Tapes n Tapes keep it short at the Dise

A review of Tapes 'n Tapes at the Paradise Rock Club on February 24, 2009

, Staff Writer

All we got Tuesday night from Tapes ‘n Tapes was an hour, and though it was an hour packed with a good number of songs, it paled in comparison to the band’s past visits to the Paradise. While there were a lot of good things, there just weren’t enough to make up for the short set.

Things started out just fine with some loud noises leading into the instrumental rock out and epic guitar scrawl of "Jakov’s Suite", a song that would typically be billed as a show closer but worked surprisingly well kicking off the night. "Hang Them All" from the band’s sophomore album Walk It Off kept the energy high with it’s big chorus, and things were looking pretty good for the Minnesota boys.

Drummer Jeremy Hanson was the most impressive member, nailing complex and unorthodox rhythms on nearly every song, but lead singer and guitar player Josh Grier was a close second, and the two combined for several excellent drum and strum combos, especially on "Conquest".

"10 Gallon Ascots", a standout track from The Loon, was spot on but showed the weakness of the new material in comparison. "Headshock" followed and while it’s 12/8 feel was pretty cool, the song itself just isn’t one of the band’s best. "In Houston" is, though, and the uptempo version featuring an ending pushing triple time updated the tune in a way that worked.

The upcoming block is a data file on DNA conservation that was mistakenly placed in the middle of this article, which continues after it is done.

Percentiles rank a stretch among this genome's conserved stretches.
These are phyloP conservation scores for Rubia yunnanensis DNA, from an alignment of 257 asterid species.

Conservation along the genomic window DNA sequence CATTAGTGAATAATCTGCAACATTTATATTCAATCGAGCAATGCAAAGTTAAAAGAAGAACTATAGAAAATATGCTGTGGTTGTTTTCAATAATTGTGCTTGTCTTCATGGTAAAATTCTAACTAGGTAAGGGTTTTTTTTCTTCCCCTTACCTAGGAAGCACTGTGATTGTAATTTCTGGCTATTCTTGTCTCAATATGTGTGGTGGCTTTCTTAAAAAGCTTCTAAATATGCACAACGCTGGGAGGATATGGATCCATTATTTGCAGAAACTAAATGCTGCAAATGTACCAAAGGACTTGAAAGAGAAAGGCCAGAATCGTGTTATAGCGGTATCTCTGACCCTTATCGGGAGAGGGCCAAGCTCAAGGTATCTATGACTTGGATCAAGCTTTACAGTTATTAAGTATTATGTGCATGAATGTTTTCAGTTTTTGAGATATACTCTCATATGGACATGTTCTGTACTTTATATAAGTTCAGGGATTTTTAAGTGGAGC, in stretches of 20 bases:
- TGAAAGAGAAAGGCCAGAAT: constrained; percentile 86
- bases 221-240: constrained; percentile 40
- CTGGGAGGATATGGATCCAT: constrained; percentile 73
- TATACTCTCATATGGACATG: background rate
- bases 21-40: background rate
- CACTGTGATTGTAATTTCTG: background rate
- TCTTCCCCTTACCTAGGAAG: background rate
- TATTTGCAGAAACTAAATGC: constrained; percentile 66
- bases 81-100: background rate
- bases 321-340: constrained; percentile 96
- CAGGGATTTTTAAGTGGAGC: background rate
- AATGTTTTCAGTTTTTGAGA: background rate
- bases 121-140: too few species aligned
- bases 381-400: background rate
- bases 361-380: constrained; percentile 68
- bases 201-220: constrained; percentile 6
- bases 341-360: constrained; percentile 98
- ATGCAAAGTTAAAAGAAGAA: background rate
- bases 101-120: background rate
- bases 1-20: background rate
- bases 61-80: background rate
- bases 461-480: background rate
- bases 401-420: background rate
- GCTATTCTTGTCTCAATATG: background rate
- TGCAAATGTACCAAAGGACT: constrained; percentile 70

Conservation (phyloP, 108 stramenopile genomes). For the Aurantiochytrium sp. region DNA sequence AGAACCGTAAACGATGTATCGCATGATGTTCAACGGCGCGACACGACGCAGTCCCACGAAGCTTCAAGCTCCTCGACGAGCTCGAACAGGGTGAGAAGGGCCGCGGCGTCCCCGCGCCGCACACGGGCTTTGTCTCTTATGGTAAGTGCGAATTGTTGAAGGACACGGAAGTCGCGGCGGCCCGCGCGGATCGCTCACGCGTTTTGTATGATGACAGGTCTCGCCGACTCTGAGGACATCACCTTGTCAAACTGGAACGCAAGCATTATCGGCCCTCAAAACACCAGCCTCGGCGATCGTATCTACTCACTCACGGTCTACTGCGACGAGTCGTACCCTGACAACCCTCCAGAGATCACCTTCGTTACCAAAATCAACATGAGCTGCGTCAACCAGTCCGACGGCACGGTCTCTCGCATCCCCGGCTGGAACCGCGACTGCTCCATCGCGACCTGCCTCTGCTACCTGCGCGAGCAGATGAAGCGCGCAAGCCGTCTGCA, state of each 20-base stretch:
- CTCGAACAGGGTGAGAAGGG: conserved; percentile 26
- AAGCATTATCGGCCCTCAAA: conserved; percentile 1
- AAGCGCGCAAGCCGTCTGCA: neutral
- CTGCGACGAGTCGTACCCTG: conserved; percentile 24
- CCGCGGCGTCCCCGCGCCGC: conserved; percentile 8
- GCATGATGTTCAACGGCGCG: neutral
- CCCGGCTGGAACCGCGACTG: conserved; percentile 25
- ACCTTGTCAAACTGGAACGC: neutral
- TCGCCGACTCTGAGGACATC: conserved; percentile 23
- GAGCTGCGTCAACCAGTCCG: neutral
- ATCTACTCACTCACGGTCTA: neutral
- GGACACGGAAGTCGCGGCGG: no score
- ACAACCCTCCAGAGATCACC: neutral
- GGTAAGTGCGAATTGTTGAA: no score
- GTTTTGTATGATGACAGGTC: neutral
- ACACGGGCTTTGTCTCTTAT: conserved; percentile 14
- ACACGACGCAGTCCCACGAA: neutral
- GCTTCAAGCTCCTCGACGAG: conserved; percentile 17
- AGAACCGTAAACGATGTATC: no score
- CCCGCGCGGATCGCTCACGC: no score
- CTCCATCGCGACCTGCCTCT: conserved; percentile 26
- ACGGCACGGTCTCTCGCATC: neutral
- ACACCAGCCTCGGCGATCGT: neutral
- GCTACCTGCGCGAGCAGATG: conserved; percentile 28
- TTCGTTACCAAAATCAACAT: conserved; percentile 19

It seemed that every time the band would catch some momentum with a song from The Loon a song from Walk It Off would take it back down a notch. A stretch that included a tight "Cowbell" and a frenetically drummed "Insistor" helped keep things high, and "The Dirty Dirty", with it’s funky funky beat, finally stood up alongside it’s debut brethren as a worthy song.

"Manitoba" came in two parts, the first solid, the second destructive and covered in guitar fuzz. Grier still posesses the world’s greatest distortion pedal, although he used it a bit more judiciously this time around, much to my dismay. "Just Drums" closed out the set and included a brief drum solo thrown in for Hanson to show off a bit more.

Tapes ‘n Tapes might not play encores, but with a better paced set they most definitely could have sustained over an hour of music. While it is generally accepted that The Loon surpasses Walk It Off, there are still plenty of good songs on the latter. Or the band could go the opposite direction and band out a completely kick ass 40 minute set as an opening band on a bigger indie tour. Right now they are about an album away from finding their niche, and it showed on Tuesday night.

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